His 62.7 percent shooting from the field and 3.0 blocks per 40 minutes were a few of the many things that showed that Bassey is at least ready for the physicality of the NBA.

But to become much more than a solid journeyman center, Bassey will have to hone his perimeter jump shot to the point that he can become a solid 3-point threat. He shot 45 percent on a very limited 20 attempts from 3-point range and converted on 76.9 percent of his free throws, an enticing set of numbers that show the type of player he could be in the future.

Whether or not Robin Lopez stays, the Bulls will be short on center depth next season.  After Wendell Carter Jr. went down for the remainder of the 2018-19 season, we saw the Bulls play ultra-small lineups that got beat up on the glass often as Jim Boylen was still reluctant to play Felicio more than 15 minutes per game.

Adding a high-upside prospect like Bassey helps Boylen and co. avoid over-using lineups with Lauri Markkanen at center, which helps keep Markkanen fresh and theoretically improves the overall team defense. 

From one GOAT to another: "Greatest comeback I've ever seen"

michaeljordan_1920_woods.jpg
NBC Sports Chicago

From one GOAT to another: "Greatest comeback I've ever seen"

 

Michael Jordan is no stranger to amazing comebacks.

The man widely agreed upon to be the greatest player of all time, won six NBA Championships, with three of them coming after a full season sabbatical in which he played minor league baseball with the White Sox affiliate. And of course, MJ had his even later comeback with the Washington Wizards from 2001 to 2003, in which the year 40-year old Jordan averaged 21.2 PPG over two seasons to close out his career.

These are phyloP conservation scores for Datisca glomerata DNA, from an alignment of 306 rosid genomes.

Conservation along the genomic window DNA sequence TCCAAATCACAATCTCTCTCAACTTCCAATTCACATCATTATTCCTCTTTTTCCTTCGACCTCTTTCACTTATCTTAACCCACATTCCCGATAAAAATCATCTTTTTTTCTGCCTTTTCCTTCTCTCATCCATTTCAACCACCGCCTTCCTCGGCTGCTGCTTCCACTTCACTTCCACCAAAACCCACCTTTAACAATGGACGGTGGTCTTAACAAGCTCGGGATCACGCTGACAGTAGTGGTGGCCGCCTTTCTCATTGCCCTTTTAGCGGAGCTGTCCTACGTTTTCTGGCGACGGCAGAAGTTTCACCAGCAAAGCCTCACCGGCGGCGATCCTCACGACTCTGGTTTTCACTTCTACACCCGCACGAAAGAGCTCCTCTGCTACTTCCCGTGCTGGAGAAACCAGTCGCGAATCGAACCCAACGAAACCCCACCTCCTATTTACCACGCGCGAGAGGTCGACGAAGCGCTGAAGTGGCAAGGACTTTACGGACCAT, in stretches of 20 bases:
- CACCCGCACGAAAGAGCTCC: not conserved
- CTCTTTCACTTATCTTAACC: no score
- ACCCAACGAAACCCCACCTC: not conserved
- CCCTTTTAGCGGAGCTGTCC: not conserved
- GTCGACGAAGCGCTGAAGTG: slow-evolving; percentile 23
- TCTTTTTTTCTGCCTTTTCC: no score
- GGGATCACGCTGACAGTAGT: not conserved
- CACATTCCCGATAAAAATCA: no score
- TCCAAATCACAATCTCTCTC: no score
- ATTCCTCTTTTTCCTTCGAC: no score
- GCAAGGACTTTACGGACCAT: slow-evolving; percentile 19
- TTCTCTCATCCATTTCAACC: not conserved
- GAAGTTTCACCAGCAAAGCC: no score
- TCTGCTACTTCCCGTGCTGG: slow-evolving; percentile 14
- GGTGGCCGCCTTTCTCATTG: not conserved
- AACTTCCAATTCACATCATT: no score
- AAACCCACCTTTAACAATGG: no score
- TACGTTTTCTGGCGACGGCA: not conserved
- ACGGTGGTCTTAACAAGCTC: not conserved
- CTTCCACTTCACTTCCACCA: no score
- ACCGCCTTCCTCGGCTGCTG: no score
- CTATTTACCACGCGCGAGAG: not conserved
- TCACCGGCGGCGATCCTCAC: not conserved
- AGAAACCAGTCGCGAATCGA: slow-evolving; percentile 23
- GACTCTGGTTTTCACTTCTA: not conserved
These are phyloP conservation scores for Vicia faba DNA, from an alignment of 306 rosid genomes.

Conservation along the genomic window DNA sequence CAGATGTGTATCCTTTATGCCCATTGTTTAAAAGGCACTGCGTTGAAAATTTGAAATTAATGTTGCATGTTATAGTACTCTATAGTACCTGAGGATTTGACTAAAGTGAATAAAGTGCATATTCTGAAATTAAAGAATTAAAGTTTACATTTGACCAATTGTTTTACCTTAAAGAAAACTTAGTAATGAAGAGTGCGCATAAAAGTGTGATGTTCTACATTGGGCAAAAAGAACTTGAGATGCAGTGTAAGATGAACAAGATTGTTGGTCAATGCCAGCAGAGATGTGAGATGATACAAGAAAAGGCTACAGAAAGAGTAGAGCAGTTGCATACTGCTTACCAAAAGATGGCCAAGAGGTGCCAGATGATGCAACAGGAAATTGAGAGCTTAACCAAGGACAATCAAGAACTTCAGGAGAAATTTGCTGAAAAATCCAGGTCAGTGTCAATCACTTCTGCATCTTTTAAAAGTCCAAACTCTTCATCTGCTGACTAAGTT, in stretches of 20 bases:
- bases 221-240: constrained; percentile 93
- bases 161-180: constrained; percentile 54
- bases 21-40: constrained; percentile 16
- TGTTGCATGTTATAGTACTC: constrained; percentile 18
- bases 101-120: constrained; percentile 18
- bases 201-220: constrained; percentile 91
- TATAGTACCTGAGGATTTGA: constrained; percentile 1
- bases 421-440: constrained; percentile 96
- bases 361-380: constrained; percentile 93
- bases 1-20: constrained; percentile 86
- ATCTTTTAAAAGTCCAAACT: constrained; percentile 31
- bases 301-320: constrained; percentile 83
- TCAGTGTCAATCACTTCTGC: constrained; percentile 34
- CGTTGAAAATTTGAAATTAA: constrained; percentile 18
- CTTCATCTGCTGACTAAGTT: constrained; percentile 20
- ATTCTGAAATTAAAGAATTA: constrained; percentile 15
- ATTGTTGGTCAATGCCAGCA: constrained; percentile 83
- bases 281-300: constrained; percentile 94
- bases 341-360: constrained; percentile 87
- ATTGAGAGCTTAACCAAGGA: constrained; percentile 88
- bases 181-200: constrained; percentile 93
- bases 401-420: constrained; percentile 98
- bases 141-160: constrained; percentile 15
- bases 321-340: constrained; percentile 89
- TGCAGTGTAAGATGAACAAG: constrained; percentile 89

That is why Jordan’s effusive praise of Tiger Woods’ 2019 Masters victory should not be taken lightly in the greater context of sports history.

In an article written by The Athletic’s David Aldridge, Jordan talks about how he holds Woods’ 2019 Masters win in extremely high regard, calling it “the greatest comeback I've ever seen."

Jordan, a famously avid golfer himself and a friend of Woods, stated, “I’ve been a fan for I don’t know how long.....I never thought he’d get back physically.....He didn’t think he’d get back physically.”

Major success had escaped Woods--who only had one victory in 2018--due to a litany of back injuries and subsequent surgeries.

With Woods having a major victory under his belt for the 2019 season, he certainly has momentum rolling in his favor. That momentum could carry Woods to another major run of PGA Tour success, and MJ agreed that Woods’ belief in himself was perhaps the biggest factor in his 2019 Masters win.

“No one expected him to be back the way he is now. He's probably the only person who believed he could get back.”